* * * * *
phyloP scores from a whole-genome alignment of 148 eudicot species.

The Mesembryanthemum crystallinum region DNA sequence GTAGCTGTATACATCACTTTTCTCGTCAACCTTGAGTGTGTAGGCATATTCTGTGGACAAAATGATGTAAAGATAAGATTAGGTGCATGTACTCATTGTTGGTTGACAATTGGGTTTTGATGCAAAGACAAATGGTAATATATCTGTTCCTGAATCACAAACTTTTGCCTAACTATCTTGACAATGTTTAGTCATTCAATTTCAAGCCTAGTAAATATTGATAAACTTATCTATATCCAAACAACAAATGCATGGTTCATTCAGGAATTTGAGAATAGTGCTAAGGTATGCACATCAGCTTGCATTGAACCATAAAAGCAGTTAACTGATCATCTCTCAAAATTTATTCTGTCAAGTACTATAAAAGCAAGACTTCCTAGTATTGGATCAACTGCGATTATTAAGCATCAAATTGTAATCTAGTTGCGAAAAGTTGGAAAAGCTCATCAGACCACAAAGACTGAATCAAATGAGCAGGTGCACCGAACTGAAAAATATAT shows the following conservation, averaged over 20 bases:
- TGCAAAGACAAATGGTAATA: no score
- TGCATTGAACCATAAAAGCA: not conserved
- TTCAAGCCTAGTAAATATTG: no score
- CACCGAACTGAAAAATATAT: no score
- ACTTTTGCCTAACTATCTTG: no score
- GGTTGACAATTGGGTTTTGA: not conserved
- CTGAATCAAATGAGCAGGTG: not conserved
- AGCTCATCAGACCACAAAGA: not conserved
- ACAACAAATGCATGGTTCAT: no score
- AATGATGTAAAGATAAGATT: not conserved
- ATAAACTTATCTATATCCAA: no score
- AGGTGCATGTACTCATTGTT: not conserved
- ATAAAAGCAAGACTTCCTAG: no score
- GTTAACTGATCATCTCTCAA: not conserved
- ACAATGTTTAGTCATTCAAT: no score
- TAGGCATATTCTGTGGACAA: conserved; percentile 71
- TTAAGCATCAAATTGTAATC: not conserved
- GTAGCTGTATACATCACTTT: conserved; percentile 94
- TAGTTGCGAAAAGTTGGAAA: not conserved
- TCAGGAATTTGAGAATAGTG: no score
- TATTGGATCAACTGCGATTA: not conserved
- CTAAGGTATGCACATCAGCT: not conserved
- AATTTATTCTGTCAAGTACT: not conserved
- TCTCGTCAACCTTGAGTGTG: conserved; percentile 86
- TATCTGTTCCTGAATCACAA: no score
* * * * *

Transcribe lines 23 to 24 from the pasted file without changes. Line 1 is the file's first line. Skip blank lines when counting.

- TATTGGATCAACTGCGATTA: not conserved
- CTAAGGTATGCACATCAGCT: not conserved